There are benefits as well as risks as far as comparing and contrasting the various forms of biblical theology. As a benefit, we get to appreciate the other viewpoints, that can enrich our understanding of other perspectives as well as to shed further light on our own way of understanding biblical theology. The risk is that we label people too quickly. Like many different approaches, it is common knowledge that there are strengths and weaknesses in each of the views. For instance, BT1 is strong in its exegesis and inductive reading of the biblical texts. It is most conservative in its keeping to historical contexts and strong textual scholarship. Unfortunately, it unwittingly sets aside other theological viewpoints that can inform the work of biblical theology. BT2 is slightly less rigid, but tends to restrict the overall story into all the biblical texts. BT3, while it plays a convincing narrative bridge of the historical-theological contexts and the overall Bible story, its key weakness lies in genre analysis. How do we know the limits and the extent of each genre with regards to its contribution to the whole Bible narrative? BT3 is also problematic when one sees the theological conviction as both literary as well as philosophy. How do we know which is which? Then, there is also the problem of method. Which is best? BT4 is promising as it attempts to make good sense out of texts and contexts, but here is where confusion reigns. Which authority is more authoritative? Does it not make biblical theology a more complex exercise for the practitioner? BT5 is strong in methodology but when compared to BT1, it is weaker in inductive exegesis. The work of biblical theology needs to lie in the church instead of merely in the academy. Its strength lies in its conviction that biblical theology must be done by the church as its most natural "social location." Unfortunately, the methods and the concepts of BT5 are more commonly available in the academy!

Finally, I will close with three reasons why I like this book. Firstly, it offers the clearest and most comprehensive description of the nuances of biblical theology. Secondly, it offers a platform for readers to appreciate the many different viewpoints, and increase the arena of understanding among evangelical scholars, theologians, and the Church. Thirdly, students will find the work as a great 5-tools-in-1 to let them read the Bible with greater resourcefulness. There is a need for unity in diversity. There is also a need to let the diverse community demonstrates its creativity. This book is a valuable addition to the library of scholars. Laypersons will benefit more if they are guided by a more experienced mentor, or seminarian. For anyone who is interested in the theology of letting the Bible speak for itself, this book is a generous gourmet meal.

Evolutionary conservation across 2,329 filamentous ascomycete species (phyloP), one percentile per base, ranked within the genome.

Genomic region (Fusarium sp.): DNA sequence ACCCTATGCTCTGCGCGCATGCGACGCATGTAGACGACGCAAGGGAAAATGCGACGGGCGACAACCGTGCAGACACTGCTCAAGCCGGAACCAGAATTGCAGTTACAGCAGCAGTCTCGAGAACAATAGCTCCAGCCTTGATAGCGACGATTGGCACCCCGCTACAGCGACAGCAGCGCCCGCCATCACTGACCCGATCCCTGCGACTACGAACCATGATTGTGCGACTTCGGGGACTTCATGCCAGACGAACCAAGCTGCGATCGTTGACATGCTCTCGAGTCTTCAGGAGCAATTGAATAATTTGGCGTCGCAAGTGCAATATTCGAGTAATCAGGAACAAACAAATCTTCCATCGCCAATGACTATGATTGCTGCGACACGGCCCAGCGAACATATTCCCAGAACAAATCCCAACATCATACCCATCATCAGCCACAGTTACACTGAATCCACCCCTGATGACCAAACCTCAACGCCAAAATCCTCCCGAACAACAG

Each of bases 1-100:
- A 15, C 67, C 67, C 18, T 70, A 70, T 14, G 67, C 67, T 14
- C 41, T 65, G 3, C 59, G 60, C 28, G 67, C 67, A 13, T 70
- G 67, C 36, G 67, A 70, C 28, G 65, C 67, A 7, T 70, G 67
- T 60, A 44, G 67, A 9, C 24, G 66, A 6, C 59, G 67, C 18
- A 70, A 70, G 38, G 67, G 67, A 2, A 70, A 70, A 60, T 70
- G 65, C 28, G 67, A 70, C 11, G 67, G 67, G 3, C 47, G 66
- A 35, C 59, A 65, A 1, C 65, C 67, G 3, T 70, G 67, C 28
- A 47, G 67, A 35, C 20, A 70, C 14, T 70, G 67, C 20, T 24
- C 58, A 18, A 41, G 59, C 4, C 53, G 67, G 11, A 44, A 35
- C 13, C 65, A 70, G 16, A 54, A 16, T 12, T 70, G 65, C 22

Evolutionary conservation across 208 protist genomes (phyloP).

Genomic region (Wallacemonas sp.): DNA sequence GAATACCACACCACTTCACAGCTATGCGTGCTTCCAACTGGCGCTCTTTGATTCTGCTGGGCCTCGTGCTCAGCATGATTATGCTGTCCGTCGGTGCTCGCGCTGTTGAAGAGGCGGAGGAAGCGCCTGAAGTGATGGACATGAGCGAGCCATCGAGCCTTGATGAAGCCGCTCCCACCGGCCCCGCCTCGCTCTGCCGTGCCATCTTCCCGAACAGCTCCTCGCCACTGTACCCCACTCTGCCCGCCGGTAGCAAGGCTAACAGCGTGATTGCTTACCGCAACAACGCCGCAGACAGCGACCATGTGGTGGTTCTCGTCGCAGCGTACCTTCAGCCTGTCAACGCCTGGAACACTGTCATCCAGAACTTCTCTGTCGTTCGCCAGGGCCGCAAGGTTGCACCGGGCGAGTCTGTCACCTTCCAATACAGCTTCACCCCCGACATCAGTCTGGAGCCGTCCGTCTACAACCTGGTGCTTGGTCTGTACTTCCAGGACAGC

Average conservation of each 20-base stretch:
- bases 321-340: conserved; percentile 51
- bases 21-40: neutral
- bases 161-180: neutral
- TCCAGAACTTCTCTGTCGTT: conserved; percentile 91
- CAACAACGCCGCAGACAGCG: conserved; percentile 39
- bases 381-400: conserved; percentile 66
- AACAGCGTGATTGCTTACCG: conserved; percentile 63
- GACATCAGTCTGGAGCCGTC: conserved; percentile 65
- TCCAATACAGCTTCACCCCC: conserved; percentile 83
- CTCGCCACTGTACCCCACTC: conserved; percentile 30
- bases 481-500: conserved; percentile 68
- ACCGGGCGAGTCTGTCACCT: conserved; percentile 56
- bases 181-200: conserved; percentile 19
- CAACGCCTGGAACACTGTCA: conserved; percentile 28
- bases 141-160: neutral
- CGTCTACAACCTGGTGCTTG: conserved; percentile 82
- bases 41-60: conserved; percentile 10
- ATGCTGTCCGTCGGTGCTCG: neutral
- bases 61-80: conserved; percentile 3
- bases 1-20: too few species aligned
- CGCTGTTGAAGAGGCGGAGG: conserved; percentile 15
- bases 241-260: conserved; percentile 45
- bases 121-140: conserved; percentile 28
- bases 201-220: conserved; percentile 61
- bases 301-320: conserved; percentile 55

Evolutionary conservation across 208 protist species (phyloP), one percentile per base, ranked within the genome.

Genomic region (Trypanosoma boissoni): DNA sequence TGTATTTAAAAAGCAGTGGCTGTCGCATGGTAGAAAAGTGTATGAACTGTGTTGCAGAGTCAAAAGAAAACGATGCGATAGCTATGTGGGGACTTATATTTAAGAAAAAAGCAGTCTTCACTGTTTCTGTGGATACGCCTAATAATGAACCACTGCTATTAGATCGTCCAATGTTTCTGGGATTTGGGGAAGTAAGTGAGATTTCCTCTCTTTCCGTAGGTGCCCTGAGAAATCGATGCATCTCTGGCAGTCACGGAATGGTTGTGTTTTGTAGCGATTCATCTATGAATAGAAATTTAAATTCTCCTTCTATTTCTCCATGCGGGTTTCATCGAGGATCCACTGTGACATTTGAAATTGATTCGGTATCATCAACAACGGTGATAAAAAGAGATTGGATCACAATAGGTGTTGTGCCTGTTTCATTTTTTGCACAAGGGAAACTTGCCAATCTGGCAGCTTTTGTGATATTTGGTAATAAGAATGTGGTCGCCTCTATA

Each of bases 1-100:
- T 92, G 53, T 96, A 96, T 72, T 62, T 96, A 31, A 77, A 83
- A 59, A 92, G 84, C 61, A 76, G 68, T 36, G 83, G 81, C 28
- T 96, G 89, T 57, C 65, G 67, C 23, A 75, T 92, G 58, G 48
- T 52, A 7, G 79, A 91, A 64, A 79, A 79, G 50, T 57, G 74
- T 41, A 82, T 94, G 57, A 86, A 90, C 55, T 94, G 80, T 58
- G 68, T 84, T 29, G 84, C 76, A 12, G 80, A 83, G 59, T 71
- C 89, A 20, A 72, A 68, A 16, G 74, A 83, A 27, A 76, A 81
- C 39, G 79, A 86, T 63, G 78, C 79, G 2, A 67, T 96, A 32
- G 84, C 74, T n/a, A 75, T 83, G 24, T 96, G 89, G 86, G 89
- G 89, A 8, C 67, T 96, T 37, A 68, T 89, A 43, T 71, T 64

Rating: 5 stars of 5.


This book is provided to me free by Zondervan and NetGalley without any obligation for a positive review. All opinions offered above are mine unless otherwise stated or implied.

Saturday, September 8, 2012

"Adventures in Churchland" (David Kimball)

TITLE: Adventures in Churchland: Finding Jesus in the Mess of Organized Religion
AUTHOR: Dan Kimball
PUBLISHER: Grand Rapids, MI: Zondervan, 2012, (224 pages).

This book is a personal journey of the author's trip to Christianity. Before his eventual discovery of grace in the Christian faith, he has to navigate the treacherous terrains of "organized religion" and negative perceptions of Church.The author's key dilemma is that he like Jesus but not the Church. Like the musical plays, much of Christianity in churches appear to be play-acting, artificial, or does not manifest the true spirit of Christianity the way Jesus has represented from the beginning. There is a messy spiritual climate in churches simply because people are messy. Worse, many are simply content in the present state of mess. Kimball is determined to change that, and to use his own personal journey to do something about it, and to bring hope and encouragement to those who may be traveling the same paths he has trod. In a nutshell, it is POSSIBLE to find grace in Jesus even in messy organized religion. Kimball shows us the way, several ways. His passion is as follows:

"I wrote this book to offer them hope that there is more to the church and Christianity than they have seen or experienced. I wrote this book to encourage them not to give up on the church. I will be encouraging you to join in (if you haven’t already) and be part of the change so that we can truly represent Jesus to the world with passion, integrity, humility, creativity, and love." (14)
Written in three parts, Kimball works through his reactions to popular versions of Church and Christianity. He begins with a humourous retelling of his experience in a church musical, how he get embarrassed about the play-acting scenario. He shares plainly how uncomfortable and weird he feels in his first encounter with an evangelism experience, where the focus seems to be on hell, salvation, and avoiding punishment. The strong sense of judgmentalism continues to haunt his perception of certain strands of Christianity. His core dislike happens to be in the Church itself. His three main peeves surround the way Church is presenting, or misrepresenting the gospel of Jesus. Firstly, new people feel a sense of being a misfit when they are not able to fit into the subcultures of evangelical churches. Secondly, many of the practices appear "weird" to people unfamiliar to church. Thirdly, and most disappointingly, churches tend to avoid tackling the difficult questions of life, even the Bible. From "creepy pastors" to difficulties in understanding the ancient cultures in biblical texts, there are many things that are downright uncomprehensible. If only churches and Christian people are able to address them honestly and intentionally.  Despite his discomfort, Kimball offers us a way forward, that the church despite all its flaws, is still worth our time and attention, and our love.